City Paper is not for tourists
Set on opposite sides of the English Channel, with plots predicated on felonies committed by recent Eastern European immigrants, Breaking and Entering and Le Petit Lieutenant are both crime stories in a way. But where Lieutenant’s French director, Xavier Beauvois, concentrates on matters of procedure, his British counterpart, Anthony Minghella, wanders into thickets of metaphor. Le Petit Lieutenant is the better movie, though it’s not the more interesting one; Breaking and Entering is half nonsense, but it offers fresh juxtapositions and fascinating cityscapes. Ôªø
Minghella’s first original script since 1991’s Truly Madly Deeply (his best film), Breaking and Entering forsakes the literary sources and exotic locations of his best-known work. The action is entirely set in London, and the story was inspired by personal circumstances: The new offices of Minghella’s production company were regularly burglarized, a predicament that in the film shifts to Will (Jude Law) and Sandy (Martin Freeman), a pair of architects who have just claimed an old building in King’s Cross. The neighborhood is scruffy, but it’s being remade in anticipation of the new Eurostar train station that’s part of a faster link to Paris.
The search for the burglars leads to various semi-hidden subcultures that are more intriguing than Will’s spiritual crises. Will lives with his longtime girlfriend, Liv (Robin Wright Penn), and her autistic teenage daughter, Bea (Poppy Rogers). (Considering these brazenly allegorical names, perhaps the script should have been edited by someone named Noh.) A pretty, self-absorbed weasel of the sort Law usually plays, Will is unhappy at home, where Bea’s irrational outbursts are fraying his love for Liv. Bea can fully express herself only when doing gymnastics, and another adolescent acrobat soon vaults into the scenario: Miro (Rafi Gavron), a half-Muslim, half-Serb Bosnian refugee. It’s Miro’s ease on rooftops that allows a gang from the former Yugoslavia to keep hitting Will’s office, plucking the Macs as quickly as they can be replaced.
Will stakes out the office at night, which leads to a fleeting, and comic, friendship with a Russian hooker (Vera Farmiga) who boogies to PJ Harvey in the architect’s Land Rover, which she later steals. No hard feelings, though. Will, who lives in a swank London town house, is beginning to understand that he has too much, and others too little. So when he IDs Miro, he doesn’t call the cops. Instead, he follows the boy home and strikes up an acquaintance with Miro’s mom, Amira, a struggling seamstress who’s poor, anxious, and war-worn but still looks like Juliette Binoche. Will and Amira begin an affair, which isn’t altogether convincing, although Amira’s motivation is: She wants to keep her son out of jail.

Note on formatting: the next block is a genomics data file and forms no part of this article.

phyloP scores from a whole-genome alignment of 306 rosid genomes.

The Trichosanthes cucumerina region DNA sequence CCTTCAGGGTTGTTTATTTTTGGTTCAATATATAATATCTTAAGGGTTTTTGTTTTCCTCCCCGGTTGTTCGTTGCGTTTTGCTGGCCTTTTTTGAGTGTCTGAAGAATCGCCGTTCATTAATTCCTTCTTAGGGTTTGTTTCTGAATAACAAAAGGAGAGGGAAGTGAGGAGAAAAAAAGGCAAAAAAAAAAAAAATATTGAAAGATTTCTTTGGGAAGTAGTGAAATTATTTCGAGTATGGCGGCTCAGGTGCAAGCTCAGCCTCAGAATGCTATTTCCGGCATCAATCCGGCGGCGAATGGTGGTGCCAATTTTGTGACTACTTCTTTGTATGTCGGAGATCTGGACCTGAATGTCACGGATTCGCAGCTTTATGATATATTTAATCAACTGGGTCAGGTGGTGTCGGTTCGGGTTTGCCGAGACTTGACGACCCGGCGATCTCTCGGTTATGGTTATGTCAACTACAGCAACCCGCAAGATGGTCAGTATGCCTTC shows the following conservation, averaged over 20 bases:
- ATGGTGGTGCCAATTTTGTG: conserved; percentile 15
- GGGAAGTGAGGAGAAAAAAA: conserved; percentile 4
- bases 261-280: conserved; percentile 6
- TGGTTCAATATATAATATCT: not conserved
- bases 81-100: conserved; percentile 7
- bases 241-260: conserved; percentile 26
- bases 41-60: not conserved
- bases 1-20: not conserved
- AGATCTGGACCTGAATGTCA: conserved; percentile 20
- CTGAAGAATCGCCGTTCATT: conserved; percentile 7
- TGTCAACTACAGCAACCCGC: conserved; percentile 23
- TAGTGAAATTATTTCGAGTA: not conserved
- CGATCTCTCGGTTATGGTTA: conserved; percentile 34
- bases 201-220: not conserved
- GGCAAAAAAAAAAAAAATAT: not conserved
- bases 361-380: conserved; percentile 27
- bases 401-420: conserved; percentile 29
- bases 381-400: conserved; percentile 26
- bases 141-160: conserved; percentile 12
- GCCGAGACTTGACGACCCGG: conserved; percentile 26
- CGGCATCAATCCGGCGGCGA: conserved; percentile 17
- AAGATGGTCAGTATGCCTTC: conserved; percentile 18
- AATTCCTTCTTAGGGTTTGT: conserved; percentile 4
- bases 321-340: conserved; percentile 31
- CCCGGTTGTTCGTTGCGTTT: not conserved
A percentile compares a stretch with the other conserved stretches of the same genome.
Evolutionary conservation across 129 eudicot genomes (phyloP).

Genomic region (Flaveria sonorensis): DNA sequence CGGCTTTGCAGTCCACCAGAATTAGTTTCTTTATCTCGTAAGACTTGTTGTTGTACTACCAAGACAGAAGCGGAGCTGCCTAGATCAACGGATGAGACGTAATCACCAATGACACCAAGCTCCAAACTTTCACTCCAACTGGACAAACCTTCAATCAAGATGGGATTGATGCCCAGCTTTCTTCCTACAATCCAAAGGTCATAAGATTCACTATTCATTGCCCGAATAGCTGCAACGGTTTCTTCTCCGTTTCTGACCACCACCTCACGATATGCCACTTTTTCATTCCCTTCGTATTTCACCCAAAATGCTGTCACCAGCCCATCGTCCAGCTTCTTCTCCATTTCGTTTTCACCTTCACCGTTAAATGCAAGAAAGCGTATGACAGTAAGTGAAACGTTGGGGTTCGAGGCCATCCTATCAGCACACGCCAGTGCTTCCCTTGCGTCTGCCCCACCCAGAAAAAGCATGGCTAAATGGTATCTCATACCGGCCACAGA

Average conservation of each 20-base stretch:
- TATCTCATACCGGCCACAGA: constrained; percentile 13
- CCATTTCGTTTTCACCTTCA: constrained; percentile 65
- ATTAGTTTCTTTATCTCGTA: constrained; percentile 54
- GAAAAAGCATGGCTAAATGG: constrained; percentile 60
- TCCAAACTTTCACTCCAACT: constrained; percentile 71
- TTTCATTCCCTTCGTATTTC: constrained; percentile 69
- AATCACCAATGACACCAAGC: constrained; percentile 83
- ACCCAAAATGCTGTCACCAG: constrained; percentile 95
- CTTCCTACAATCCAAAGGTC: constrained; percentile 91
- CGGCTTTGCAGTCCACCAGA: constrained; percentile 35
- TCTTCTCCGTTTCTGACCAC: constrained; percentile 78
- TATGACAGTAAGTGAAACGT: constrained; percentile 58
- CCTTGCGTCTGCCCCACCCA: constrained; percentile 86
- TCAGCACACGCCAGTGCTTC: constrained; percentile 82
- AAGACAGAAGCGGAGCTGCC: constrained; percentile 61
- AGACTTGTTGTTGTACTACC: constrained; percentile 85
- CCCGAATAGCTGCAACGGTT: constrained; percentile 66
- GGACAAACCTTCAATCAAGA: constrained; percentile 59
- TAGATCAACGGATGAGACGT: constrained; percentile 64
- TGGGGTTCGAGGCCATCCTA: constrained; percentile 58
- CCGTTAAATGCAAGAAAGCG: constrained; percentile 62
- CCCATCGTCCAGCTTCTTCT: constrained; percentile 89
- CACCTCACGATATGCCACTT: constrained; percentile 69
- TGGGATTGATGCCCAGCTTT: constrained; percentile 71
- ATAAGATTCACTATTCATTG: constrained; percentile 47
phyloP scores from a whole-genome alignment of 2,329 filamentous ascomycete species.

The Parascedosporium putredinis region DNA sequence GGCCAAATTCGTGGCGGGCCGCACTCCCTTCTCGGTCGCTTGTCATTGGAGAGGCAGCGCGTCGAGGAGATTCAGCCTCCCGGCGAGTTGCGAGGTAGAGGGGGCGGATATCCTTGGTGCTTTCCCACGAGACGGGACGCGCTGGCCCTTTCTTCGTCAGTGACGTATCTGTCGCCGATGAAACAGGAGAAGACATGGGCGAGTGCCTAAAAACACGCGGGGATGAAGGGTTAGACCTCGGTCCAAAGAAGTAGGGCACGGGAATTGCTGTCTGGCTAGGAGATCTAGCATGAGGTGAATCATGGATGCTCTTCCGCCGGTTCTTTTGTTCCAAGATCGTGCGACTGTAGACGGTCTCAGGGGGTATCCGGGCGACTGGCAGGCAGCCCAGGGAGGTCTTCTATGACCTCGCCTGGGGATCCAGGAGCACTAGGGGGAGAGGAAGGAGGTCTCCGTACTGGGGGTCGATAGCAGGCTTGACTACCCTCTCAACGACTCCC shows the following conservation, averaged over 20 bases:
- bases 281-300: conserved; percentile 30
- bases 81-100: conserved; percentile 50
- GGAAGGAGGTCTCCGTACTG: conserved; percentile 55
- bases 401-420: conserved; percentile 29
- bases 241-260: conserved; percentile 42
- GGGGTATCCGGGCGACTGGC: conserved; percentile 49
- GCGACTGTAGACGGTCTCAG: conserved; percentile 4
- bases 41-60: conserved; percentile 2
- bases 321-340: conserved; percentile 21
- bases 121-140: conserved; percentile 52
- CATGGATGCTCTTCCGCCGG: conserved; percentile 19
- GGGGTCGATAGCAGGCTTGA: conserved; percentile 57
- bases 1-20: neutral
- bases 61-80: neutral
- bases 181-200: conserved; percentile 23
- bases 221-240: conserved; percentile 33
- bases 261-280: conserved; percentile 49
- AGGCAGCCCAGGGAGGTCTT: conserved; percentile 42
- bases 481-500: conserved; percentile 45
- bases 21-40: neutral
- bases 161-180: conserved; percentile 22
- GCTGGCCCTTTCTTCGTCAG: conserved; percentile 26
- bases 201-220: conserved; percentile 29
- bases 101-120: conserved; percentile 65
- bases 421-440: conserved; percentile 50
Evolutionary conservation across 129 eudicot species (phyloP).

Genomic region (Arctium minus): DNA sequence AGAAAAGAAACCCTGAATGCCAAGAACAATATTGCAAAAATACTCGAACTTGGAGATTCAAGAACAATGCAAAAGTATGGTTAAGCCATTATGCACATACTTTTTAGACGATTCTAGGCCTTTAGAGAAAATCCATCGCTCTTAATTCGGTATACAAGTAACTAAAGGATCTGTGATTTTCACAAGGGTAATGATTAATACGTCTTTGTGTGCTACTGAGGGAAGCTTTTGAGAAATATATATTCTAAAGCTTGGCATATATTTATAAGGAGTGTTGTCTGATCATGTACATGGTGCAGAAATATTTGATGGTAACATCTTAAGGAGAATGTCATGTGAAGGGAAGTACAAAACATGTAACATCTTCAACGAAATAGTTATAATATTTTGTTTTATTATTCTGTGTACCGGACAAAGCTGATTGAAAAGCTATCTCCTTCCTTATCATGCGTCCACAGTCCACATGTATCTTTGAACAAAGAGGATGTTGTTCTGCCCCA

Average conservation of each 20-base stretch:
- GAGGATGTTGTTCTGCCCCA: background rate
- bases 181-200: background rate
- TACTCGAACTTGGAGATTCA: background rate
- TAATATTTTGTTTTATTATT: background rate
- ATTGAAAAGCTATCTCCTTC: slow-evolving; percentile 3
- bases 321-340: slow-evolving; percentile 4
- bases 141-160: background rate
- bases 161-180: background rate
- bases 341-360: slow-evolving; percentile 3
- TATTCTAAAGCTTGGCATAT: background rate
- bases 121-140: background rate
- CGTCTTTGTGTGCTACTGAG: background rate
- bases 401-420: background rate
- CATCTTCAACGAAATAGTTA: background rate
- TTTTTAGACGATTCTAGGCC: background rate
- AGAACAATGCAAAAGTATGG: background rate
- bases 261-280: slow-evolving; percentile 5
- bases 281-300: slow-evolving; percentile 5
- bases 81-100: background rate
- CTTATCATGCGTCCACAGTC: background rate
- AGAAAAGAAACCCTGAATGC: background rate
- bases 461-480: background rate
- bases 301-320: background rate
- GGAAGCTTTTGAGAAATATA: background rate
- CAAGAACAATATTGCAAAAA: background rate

There’s much, much more, including a distracting explanation of why Liv, who’s Swedish, sounds American. (If Wright Penn can’t do a Swedish accent, why not just make her a Yank?) Dualisms accumulate: There are two musicians, two gymnasts, and two cross-cultural romances, and the words “breaking,” “entering,” and “mending” all have practical as well as symbolic meanings. While Law’s presence recalls Minghella’s The Talented Mr. Ripley and Cold Mountain and Binoche’s evokes The English Patient, Truly Madly Deeply star Juliet Stevenson makes a welcome cameo as London’s most-needed family therapist. Plus, there’s a fox prowling the city, howling to remind everybody of their animal instincts, and Ray Winstone comes and goes as a rough-hewn cop, hinting at the sort of Brit-grit movie that Minghella could never make.
What Minghella can make, however, is an almost-French picture that revels in urban fabric and form, asserting the filmmaker’s power to define space as well as character and story. With the significant assistance of French master cinematographer Benoît Delhomme, Minghella busts the mold of cool-Britannia flicks and their predictable views of Soho and Notting Hill. Arguably, the film’s true stars are the under-construction Eurostar station and Alexandra Road Housing, a late-’60s apartment project—located near that iconic address, Abbey Road—whose brutalist style is contrasted by a graceful semi-circular façade and walkway. If Will is attracted there by Amira, the camera is drawn by the building’s anti-classical verve and human-beehive quality. Paced by a score that combines Gabriel Yared’s orchestral flourishes with the kind of electro throb featured in UnderworldÔªøÔªø, the film plunges into the metropolitan current, observing multiple angles and cherishing them all. Breaking and Entering’s literary scheme is stillborn, but its London is beguilingly alive.